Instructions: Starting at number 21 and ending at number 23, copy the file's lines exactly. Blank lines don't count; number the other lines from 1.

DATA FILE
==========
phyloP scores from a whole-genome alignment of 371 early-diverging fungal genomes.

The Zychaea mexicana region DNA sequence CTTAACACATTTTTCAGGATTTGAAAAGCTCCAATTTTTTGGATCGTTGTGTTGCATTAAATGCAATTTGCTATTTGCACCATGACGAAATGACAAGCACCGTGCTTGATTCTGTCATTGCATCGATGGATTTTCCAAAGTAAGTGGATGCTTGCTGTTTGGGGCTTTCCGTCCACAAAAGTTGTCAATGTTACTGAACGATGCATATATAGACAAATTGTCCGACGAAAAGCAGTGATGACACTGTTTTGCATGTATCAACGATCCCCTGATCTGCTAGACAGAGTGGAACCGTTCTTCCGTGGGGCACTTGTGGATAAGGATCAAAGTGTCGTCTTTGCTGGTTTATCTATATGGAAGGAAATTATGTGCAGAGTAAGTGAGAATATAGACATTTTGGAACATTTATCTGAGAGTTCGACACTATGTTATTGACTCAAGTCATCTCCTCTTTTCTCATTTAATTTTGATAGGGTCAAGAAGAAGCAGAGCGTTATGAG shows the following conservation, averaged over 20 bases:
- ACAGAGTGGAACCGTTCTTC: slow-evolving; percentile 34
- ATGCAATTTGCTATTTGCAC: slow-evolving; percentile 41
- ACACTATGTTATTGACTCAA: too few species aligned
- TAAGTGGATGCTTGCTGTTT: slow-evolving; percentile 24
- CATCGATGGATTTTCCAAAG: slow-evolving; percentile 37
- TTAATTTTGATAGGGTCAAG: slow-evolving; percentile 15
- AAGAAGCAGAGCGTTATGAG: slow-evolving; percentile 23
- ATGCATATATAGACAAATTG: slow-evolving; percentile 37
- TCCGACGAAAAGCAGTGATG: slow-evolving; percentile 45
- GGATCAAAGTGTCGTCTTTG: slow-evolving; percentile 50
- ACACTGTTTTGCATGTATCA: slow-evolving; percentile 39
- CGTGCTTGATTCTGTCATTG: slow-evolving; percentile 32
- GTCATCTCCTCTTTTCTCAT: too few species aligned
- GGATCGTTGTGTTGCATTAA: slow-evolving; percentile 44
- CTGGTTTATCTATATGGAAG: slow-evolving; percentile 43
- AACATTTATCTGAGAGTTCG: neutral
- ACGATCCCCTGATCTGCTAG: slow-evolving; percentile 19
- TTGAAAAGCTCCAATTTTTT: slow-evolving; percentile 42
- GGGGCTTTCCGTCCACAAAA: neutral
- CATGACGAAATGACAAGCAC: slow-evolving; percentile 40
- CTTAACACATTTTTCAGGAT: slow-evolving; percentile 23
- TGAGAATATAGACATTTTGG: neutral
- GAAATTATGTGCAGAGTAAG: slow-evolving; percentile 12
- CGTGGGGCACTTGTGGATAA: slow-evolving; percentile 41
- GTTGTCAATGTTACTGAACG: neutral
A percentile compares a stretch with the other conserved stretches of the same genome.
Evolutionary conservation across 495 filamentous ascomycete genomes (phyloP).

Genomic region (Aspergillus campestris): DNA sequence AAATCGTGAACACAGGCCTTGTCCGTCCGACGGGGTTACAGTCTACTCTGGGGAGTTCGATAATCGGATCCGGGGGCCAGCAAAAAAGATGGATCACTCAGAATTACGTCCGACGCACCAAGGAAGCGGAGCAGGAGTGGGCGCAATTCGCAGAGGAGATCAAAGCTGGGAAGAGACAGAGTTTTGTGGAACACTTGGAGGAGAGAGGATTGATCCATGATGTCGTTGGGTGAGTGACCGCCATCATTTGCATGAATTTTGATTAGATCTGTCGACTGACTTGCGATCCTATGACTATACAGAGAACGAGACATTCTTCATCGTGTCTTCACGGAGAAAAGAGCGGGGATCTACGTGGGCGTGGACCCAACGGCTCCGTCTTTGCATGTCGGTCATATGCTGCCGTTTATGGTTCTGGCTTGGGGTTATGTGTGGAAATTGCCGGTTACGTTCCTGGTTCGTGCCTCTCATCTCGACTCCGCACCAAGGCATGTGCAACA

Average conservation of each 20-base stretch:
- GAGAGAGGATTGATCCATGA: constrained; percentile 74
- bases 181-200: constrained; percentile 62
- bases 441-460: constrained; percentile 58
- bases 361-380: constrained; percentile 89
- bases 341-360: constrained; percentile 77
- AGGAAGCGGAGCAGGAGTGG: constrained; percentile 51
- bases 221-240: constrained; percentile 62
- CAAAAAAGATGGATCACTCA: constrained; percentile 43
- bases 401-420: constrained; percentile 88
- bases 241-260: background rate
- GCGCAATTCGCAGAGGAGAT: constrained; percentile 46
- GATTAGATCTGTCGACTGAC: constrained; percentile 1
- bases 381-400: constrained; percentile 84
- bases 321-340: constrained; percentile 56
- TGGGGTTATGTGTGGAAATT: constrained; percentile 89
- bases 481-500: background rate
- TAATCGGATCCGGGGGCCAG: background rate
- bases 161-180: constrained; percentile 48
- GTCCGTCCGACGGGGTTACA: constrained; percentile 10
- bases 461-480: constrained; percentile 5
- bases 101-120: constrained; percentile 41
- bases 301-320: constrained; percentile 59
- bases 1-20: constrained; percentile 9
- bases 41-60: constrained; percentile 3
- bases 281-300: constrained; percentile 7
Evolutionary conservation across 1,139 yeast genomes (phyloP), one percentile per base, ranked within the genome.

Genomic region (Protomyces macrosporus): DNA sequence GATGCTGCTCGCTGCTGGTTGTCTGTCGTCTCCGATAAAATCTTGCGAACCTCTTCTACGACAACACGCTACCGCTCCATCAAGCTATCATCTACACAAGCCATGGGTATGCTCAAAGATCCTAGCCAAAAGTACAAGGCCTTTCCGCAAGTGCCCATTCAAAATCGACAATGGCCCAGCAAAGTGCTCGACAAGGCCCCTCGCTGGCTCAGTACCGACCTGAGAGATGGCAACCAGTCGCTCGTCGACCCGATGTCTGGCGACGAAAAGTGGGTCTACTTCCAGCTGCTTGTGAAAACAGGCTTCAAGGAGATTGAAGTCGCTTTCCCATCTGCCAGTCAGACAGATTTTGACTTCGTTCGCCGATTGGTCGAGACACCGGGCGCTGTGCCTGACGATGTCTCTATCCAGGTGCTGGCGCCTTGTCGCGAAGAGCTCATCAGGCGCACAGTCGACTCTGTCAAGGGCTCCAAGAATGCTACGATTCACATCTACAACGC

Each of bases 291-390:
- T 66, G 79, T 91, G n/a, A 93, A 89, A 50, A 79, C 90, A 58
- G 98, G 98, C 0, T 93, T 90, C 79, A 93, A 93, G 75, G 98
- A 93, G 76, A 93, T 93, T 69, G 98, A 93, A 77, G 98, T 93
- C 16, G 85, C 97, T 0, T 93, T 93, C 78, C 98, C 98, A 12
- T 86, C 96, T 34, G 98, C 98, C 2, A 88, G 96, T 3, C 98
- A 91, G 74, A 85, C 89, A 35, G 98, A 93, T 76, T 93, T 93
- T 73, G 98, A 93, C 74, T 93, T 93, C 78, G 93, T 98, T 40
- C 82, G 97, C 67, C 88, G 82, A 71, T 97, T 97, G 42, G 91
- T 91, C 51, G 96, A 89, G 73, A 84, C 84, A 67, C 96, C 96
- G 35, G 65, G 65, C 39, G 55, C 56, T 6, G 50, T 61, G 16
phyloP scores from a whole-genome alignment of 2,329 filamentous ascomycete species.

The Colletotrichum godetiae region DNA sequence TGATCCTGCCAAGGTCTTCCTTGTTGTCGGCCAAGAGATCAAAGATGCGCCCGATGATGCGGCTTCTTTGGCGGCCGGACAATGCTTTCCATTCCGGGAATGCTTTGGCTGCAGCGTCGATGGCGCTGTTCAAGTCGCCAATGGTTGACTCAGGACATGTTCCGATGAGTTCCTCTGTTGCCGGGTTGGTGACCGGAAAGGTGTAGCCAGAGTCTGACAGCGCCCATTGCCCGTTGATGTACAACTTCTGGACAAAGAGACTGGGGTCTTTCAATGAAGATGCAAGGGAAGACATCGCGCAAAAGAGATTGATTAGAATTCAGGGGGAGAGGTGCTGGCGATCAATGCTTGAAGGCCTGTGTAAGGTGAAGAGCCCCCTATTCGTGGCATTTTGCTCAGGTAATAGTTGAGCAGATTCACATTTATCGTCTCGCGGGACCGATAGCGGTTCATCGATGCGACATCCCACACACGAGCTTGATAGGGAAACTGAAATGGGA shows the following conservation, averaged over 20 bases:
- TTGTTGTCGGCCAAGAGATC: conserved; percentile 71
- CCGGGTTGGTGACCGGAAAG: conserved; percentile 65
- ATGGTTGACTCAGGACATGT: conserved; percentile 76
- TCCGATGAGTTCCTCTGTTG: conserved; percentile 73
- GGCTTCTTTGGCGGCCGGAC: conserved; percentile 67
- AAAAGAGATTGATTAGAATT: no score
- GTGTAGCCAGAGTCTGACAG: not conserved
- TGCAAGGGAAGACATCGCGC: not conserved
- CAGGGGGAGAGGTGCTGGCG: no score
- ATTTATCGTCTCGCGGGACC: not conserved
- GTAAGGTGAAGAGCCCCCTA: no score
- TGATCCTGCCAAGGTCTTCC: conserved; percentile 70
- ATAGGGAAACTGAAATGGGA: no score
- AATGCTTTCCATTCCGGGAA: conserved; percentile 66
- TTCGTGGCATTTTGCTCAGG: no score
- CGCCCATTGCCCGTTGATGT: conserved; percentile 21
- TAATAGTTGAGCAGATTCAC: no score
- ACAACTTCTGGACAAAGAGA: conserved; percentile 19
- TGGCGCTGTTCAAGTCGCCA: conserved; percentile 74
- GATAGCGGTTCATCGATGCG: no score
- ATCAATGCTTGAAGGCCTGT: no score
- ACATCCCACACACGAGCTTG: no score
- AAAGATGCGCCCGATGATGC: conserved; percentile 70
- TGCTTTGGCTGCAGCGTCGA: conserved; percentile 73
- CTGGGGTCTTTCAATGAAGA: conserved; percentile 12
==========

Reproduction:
- GGGGCTTTCCGTCCACAAAA: neutral
- CATGACGAAATGACAAGCAC: slow-evolving; percentile 40
- CTTAACACATTTTTCAGGAT: slow-evolving; percentile 23